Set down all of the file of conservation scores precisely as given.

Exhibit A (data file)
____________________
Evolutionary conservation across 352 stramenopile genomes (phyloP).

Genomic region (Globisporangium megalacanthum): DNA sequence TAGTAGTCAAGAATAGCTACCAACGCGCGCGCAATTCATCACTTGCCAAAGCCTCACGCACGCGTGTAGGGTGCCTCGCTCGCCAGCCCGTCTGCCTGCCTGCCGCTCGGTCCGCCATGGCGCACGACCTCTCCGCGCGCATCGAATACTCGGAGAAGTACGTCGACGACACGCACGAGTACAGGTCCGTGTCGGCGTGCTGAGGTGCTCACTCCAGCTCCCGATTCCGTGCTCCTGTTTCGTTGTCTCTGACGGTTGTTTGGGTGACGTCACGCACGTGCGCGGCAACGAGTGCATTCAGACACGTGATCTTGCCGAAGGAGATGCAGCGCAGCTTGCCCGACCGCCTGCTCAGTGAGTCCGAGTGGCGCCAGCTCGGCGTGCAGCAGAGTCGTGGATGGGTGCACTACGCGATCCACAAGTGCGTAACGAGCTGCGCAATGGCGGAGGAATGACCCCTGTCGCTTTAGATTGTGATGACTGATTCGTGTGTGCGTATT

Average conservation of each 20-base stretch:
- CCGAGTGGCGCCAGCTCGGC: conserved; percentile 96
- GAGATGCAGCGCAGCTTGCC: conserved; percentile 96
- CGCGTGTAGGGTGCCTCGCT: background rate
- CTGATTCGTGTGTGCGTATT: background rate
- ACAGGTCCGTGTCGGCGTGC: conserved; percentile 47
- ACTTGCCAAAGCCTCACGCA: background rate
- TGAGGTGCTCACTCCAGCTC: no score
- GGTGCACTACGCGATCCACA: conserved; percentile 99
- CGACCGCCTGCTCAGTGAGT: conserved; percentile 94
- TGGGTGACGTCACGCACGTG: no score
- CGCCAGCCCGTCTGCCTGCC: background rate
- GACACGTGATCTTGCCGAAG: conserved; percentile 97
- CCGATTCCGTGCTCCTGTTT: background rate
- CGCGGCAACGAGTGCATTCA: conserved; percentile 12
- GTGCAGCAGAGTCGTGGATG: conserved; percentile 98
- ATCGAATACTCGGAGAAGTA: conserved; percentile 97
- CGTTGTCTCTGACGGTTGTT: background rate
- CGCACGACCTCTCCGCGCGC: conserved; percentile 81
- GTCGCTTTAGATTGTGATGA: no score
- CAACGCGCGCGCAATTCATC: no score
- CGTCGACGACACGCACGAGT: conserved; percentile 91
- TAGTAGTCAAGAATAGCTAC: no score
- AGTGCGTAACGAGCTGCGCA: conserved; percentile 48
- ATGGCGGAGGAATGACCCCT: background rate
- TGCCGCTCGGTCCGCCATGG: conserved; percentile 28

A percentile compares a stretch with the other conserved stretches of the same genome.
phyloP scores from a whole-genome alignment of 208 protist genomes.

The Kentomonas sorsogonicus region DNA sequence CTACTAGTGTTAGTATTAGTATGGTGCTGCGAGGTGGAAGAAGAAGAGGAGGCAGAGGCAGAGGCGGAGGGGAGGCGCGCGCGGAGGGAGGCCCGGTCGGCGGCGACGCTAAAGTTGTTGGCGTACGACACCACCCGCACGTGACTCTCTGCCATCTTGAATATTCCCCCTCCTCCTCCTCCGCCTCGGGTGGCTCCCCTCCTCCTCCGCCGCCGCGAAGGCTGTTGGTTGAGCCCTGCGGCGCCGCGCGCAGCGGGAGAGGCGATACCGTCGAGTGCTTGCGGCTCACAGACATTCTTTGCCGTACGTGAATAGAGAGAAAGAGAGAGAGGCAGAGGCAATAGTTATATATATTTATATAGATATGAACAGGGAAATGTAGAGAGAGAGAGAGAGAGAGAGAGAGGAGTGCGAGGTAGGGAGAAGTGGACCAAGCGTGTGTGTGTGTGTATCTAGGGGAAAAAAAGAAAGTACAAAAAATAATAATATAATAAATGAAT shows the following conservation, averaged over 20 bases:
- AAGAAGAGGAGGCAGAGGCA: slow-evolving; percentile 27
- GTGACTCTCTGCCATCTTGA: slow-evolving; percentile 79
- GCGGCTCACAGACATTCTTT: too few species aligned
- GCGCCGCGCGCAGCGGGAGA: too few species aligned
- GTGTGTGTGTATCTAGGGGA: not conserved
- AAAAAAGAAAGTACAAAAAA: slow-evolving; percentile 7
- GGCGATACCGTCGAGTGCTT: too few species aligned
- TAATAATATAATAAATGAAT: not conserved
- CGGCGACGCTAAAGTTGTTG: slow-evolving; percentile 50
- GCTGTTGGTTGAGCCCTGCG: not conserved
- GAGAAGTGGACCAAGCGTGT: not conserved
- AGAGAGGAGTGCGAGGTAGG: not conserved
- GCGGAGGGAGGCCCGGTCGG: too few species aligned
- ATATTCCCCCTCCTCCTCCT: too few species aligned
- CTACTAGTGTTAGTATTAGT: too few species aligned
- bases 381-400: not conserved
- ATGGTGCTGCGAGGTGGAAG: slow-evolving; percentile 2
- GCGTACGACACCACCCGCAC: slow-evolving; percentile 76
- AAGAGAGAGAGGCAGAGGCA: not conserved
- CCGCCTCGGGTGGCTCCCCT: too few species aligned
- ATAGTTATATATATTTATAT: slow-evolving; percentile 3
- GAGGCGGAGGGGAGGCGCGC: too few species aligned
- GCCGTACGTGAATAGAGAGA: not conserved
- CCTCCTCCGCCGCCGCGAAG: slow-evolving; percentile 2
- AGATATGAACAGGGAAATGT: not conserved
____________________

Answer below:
Evolutionary conservation across 352 stramenopile genomes (phyloP).

Genomic region (Globisporangium megalacanthum): DNA sequence TAGTAGTCAAGAATAGCTACCAACGCGCGCGCAATTCATCACTTGCCAAAGCCTCACGCACGCGTGTAGGGTGCCTCGCTCGCCAGCCCGTCTGCCTGCCTGCCGCTCGGTCCGCCATGGCGCACGACCTCTCCGCGCGCATCGAATACTCGGAGAAGTACGTCGACGACACGCACGAGTACAGGTCCGTGTCGGCGTGCTGAGGTGCTCACTCCAGCTCCCGATTCCGTGCTCCTGTTTCGTTGTCTCTGACGGTTGTTTGGGTGACGTCACGCACGTGCGCGGCAACGAGTGCATTCAGACACGTGATCTTGCCGAAGGAGATGCAGCGCAGCTTGCCCGACCGCCTGCTCAGTGAGTCCGAGTGGCGCCAGCTCGGCGTGCAGCAGAGTCGTGGATGGGTGCACTACGCGATCCACAAGTGCGTAACGAGCTGCGCAATGGCGGAGGAATGACCCCTGTCGCTTTAGATTGTGATGACTGATTCGTGTGTGCGTATT

Average conservation of each 20-base stretch:
- CCGAGTGGCGCCAGCTCGGC: conserved; percentile 96
- GAGATGCAGCGCAGCTTGCC: conserved; percentile 96
- CGCGTGTAGGGTGCCTCGCT: background rate
- CTGATTCGTGTGTGCGTATT: background rate
- ACAGGTCCGTGTCGGCGTGC: conserved; percentile 47
- ACTTGCCAAAGCCTCACGCA: background rate
- TGAGGTGCTCACTCCAGCTC: no score
- GGTGCACTACGCGATCCACA: conserved; percentile 99
- CGACCGCCTGCTCAGTGAGT: conserved; percentile 94
- TGGGTGACGTCACGCACGTG: no score
- CGCCAGCCCGTCTGCCTGCC: background rate
- GACACGTGATCTTGCCGAAG: conserved; percentile 97
- CCGATTCCGTGCTCCTGTTT: background rate
- CGCGGCAACGAGTGCATTCA: conserved; percentile 12
- GTGCAGCAGAGTCGTGGATG: conserved; percentile 98
- ATCGAATACTCGGAGAAGTA: conserved; percentile 97
- CGTTGTCTCTGACGGTTGTT: background rate
- CGCACGACCTCTCCGCGCGC: conserved; percentile 81
- GTCGCTTTAGATTGTGATGA: no score
- CAACGCGCGCGCAATTCATC: no score
- CGTCGACGACACGCACGAGT: conserved; percentile 91
- TAGTAGTCAAGAATAGCTAC: no score
- AGTGCGTAACGAGCTGCGCA: conserved; percentile 48
- ATGGCGGAGGAATGACCCCT: background rate
- TGCCGCTCGGTCCGCCATGG: conserved; percentile 28

A percentile compares a stretch with the other conserved stretches of the same genome.
phyloP scores from a whole-genome alignment of 208 protist genomes.

The Kentomonas sorsogonicus region DNA sequence CTACTAGTGTTAGTATTAGTATGGTGCTGCGAGGTGGAAGAAGAAGAGGAGGCAGAGGCAGAGGCGGAGGGGAGGCGCGCGCGGAGGGAGGCCCGGTCGGCGGCGACGCTAAAGTTGTTGGCGTACGACACCACCCGCACGTGACTCTCTGCCATCTTGAATATTCCCCCTCCTCCTCCTCCGCCTCGGGTGGCTCCCCTCCTCCTCCGCCGCCGCGAAGGCTGTTGGTTGAGCCCTGCGGCGCCGCGCGCAGCGGGAGAGGCGATACCGTCGAGTGCTTGCGGCTCACAGACATTCTTTGCCGTACGTGAATAGAGAGAAAGAGAGAGAGGCAGAGGCAATAGTTATATATATTTATATAGATATGAACAGGGAAATGTAGAGAGAGAGAGAGAGAGAGAGAGAGGAGTGCGAGGTAGGGAGAAGTGGACCAAGCGTGTGTGTGTGTGTATCTAGGGGAAAAAAAGAAAGTACAAAAAATAATAATATAATAAATGAAT shows the following conservation, averaged over 20 bases:
- AAGAAGAGGAGGCAGAGGCA: slow-evolving; percentile 27
- GTGACTCTCTGCCATCTTGA: slow-evolving; percentile 79
- GCGGCTCACAGACATTCTTT: too few species aligned
- GCGCCGCGCGCAGCGGGAGA: too few species aligned
- GTGTGTGTGTATCTAGGGGA: not conserved
- AAAAAAGAAAGTACAAAAAA: slow-evolving; percentile 7
- GGCGATACCGTCGAGTGCTT: too few species aligned
- TAATAATATAATAAATGAAT: not conserved
- CGGCGACGCTAAAGTTGTTG: slow-evolving; percentile 50
- GCTGTTGGTTGAGCCCTGCG: not conserved
- GAGAAGTGGACCAAGCGTGT: not conserved
- AGAGAGGAGTGCGAGGTAGG: not conserved
- GCGGAGGGAGGCCCGGTCGG: too few species aligned
- ATATTCCCCCTCCTCCTCCT: too few species aligned
- CTACTAGTGTTAGTATTAGT: too few species aligned
- bases 381-400: not conserved
- ATGGTGCTGCGAGGTGGAAG: slow-evolving; percentile 2
- GCGTACGACACCACCCGCAC: slow-evolving; percentile 76
- AAGAGAGAGAGGCAGAGGCA: not conserved
- CCGCCTCGGGTGGCTCCCCT: too few species aligned
- ATAGTTATATATATTTATAT: slow-evolving; percentile 3
- GAGGCGGAGGGGAGGCGCGC: too few species aligned
- GCCGTACGTGAATAGAGAGA: not conserved
- CCTCCTCCGCCGCCGCGAAG: slow-evolving; percentile 2
- AGATATGAACAGGGAAATGT: not conserved